As the biennial returns to Inis Oírr this weekend, its curator tells us how to throw the ultimate party
Planning a party can be stressful, extracting every last drop of joy from your soul as you buzz around like an over-caffeinated mayfly, before having to be put out to pasture prematurely on the night due to over-indulgence. Planning a free, crowd-funded cultural biennial on a sparsly populated island on the edge of the Atlantic Ocean must be meltdown-inducing then.
This weekend sees the return of Drop Everything to Inis Oírr in the bay of Galway, population 297. Spread over three days, Drop Everything brings together a diverse range of international creators from the worlds of food, fashion, art, music and design. The zen multi-tasker behind the event (founded in 2012) is independent curator and producer Mary Nally. Here Mary explains why love and fear in equal measure, a “core crew of buzzers”, a DJ that knows how to unite a dance floor, your attitude and a little bit of luck are all essential ingredients for the ultimate party.
I would never claim to know how to throw a good party, but I will always aspire to throw one and I think that’s a pretty good start when trying to create anything. The sheer want of it, that and being slightly afraid it’s going to be an utter disaster, keeps you in check and focused on not fucking it up. There’s still a chance it could still fuck up, but you can never control everything and that’s where the luck comes in.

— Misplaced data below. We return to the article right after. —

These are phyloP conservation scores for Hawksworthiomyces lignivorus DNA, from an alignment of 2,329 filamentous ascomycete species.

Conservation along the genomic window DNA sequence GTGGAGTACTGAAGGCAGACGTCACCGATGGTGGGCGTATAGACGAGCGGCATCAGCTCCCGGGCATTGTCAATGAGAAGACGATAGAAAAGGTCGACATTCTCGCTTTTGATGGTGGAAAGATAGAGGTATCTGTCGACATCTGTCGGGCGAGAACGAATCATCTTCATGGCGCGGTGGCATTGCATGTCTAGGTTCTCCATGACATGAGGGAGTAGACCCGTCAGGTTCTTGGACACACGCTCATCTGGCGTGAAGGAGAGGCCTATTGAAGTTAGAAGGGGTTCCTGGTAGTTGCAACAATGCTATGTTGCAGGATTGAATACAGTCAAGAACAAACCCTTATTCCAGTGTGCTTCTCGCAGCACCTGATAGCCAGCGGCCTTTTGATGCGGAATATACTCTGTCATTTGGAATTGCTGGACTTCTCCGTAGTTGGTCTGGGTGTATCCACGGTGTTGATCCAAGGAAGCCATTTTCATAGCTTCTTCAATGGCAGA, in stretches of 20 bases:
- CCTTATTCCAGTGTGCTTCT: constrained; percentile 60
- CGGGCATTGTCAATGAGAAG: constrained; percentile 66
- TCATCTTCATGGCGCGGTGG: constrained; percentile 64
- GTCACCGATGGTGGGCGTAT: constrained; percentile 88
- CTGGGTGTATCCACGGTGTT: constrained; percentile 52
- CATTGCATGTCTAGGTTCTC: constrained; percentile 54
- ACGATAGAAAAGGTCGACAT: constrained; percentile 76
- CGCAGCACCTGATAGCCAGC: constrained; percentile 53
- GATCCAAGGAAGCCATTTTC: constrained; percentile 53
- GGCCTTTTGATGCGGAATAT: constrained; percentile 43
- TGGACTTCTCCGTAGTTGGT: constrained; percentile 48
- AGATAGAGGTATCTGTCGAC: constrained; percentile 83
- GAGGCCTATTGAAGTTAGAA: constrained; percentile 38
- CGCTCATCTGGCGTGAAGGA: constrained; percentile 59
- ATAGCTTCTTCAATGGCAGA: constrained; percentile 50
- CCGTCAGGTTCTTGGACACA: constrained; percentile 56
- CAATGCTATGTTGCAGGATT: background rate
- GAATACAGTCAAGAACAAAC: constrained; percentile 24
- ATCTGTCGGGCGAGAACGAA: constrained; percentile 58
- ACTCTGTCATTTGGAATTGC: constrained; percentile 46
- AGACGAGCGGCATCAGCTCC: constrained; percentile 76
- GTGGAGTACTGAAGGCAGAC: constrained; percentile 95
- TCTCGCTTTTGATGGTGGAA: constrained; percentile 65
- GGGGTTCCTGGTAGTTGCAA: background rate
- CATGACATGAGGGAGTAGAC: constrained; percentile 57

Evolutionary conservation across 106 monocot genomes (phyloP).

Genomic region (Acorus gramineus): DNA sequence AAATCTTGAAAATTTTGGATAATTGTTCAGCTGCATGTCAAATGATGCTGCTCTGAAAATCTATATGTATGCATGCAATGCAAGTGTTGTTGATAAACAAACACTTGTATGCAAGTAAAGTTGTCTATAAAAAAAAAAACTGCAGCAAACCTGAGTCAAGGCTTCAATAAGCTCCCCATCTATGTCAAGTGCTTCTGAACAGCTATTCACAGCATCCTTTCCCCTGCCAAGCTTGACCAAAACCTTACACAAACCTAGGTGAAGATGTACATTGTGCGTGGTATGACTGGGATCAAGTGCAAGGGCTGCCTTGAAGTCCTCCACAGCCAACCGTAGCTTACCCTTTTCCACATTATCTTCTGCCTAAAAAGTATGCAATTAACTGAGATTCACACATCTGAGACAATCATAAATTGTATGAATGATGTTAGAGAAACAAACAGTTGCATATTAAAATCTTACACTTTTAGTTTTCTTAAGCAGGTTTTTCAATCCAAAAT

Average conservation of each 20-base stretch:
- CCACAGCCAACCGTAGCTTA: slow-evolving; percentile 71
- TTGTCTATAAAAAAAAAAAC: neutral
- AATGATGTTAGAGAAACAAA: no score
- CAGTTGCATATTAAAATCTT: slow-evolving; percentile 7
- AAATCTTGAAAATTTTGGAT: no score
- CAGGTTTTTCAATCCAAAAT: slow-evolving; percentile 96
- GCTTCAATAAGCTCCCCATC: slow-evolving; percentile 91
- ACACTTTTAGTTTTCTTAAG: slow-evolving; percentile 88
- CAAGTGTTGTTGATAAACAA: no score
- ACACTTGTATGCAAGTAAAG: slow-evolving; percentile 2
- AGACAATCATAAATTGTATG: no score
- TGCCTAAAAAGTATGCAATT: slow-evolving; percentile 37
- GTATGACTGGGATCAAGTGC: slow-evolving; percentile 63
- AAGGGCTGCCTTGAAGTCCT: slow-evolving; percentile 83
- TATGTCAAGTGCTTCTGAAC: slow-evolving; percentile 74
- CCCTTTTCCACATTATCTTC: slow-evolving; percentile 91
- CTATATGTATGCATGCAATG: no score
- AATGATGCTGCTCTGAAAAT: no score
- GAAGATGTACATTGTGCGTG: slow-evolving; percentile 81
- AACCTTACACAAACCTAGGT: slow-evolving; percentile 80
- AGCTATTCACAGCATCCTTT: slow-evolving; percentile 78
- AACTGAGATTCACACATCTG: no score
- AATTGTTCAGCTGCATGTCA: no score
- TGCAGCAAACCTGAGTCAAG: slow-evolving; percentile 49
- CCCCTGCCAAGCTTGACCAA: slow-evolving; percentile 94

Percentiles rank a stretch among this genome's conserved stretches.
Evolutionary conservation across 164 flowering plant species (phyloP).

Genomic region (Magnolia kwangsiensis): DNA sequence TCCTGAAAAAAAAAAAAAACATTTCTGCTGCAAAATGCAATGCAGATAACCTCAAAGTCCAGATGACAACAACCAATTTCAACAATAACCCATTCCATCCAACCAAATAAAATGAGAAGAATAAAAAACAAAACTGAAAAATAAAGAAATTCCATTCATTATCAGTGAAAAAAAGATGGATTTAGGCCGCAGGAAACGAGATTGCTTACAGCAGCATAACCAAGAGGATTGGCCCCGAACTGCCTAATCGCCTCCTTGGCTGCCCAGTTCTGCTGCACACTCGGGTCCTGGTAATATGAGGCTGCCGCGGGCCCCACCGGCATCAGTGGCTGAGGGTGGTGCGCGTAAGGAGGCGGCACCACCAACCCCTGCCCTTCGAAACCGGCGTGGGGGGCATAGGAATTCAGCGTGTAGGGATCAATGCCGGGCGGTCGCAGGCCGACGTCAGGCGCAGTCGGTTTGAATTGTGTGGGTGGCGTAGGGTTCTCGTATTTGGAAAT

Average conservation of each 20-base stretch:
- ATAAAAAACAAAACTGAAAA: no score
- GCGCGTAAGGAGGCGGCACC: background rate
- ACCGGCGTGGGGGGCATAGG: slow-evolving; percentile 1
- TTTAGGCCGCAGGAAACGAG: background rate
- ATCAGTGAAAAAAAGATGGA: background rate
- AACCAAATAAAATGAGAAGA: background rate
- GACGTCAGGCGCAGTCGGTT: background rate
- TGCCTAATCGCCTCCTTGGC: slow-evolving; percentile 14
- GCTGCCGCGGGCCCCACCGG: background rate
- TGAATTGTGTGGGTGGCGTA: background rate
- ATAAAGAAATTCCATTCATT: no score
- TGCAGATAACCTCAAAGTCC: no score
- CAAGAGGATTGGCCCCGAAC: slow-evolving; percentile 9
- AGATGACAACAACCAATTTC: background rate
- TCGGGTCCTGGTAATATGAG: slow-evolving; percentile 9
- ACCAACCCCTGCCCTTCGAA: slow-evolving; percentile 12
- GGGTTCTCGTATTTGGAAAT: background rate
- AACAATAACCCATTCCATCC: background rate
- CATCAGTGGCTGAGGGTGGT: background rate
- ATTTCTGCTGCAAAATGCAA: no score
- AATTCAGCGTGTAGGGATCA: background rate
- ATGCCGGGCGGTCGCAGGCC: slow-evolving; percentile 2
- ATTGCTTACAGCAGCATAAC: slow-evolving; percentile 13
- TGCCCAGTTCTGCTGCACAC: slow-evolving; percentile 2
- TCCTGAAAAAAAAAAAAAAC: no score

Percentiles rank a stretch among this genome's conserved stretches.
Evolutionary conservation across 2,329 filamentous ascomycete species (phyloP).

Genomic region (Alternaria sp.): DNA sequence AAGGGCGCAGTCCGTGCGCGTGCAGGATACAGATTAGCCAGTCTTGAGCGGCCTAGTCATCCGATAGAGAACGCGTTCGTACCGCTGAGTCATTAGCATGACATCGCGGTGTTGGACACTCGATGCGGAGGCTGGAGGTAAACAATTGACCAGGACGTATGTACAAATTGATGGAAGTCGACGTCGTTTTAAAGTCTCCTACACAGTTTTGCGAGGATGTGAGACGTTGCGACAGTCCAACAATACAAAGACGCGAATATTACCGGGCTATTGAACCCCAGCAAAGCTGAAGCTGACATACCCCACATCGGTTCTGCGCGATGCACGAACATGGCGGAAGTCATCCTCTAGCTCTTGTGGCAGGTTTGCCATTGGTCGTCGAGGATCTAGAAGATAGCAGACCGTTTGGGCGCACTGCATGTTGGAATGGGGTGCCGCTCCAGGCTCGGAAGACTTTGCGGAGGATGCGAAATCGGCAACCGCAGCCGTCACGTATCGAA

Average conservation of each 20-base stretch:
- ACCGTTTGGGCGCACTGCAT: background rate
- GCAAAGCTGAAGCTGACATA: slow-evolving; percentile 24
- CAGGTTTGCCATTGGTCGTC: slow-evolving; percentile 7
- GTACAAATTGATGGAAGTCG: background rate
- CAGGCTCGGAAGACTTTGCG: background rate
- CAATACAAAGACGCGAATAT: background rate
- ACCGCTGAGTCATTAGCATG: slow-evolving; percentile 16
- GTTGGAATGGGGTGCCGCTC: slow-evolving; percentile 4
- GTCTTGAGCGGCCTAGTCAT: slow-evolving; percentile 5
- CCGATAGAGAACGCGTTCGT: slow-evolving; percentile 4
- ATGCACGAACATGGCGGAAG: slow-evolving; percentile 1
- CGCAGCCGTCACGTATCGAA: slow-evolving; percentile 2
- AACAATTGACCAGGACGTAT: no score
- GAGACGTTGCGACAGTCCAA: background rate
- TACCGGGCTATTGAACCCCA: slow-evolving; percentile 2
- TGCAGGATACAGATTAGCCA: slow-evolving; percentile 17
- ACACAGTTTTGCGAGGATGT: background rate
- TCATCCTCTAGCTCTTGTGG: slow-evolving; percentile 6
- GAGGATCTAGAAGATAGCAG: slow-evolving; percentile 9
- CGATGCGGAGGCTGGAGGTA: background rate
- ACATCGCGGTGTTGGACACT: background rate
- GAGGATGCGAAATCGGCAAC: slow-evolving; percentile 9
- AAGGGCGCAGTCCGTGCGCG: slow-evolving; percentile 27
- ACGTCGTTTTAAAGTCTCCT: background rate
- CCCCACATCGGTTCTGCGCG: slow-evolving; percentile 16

[/one_half]You’re juggling so many things that could go wrong that luck is essentially the only thing that truly nails it for you when you get it really right. You can’t plan the sunshine or a spectacular sunset during a closing set of a Sunday afternoon last minute mini-rave on an island, but when you get it you feel like Lady Luck just winked at you as if to say “You know you got this”. But you didn’t, you were just mad jammy that day.
Wanting to create an exceptional party helps to achieve a good one: I never want to just throw a good party, I want to throw the best one. For me location is a pretty essential starting point, the right place can set the tone. The last one we did was in an arcade/bowling alley and a jungle themed kids restaurant. Having something other than just music to engage a crowd adds to the vibe, because who wouldn’t be buzzed in a UV bowling alley beneath a disco ball with the DJ booth behind the shoe check-in desk?
“Parties in Venice feel a hundred times more fun than ones in London, all because your taxi was a speedboat”
Unusual locations always make a party feel better and add a sense of adventure and play – parties in Venice feel a hundred times more fun than ones in London, all because your taxi was a speedboat. Going down the backstairs in a Mexican Restaurant in the East Village to find a pumping party is way more exciting than queuing for a club anywhere (with the exception of Berghain or The Paradise Garage circa 1979…)
Good parties are really about the people, and a decent crew of pals that are ready to take on the night are the key to a sensational vibe. They’re the ones that lead the dance floor, that make new pals, that hook people up, that buy everyone a round, that swap clothes and take their tops off. They’re wild in the aisles and know how to create a serious buzz around them. They’re the ones that give your ideas a reason to exist.
Throw a party because you love it and you want all your best people and their best people and a few strangers to let go of a moment, connect over a chorus and laugh over everything, then you’ve a good party. There’s no excuse not to (unless you book an absolutely shite DJ) and to quote the film Human Traffic – “This could be the best night of my life.” With any luck it will be.
‘Til we drop.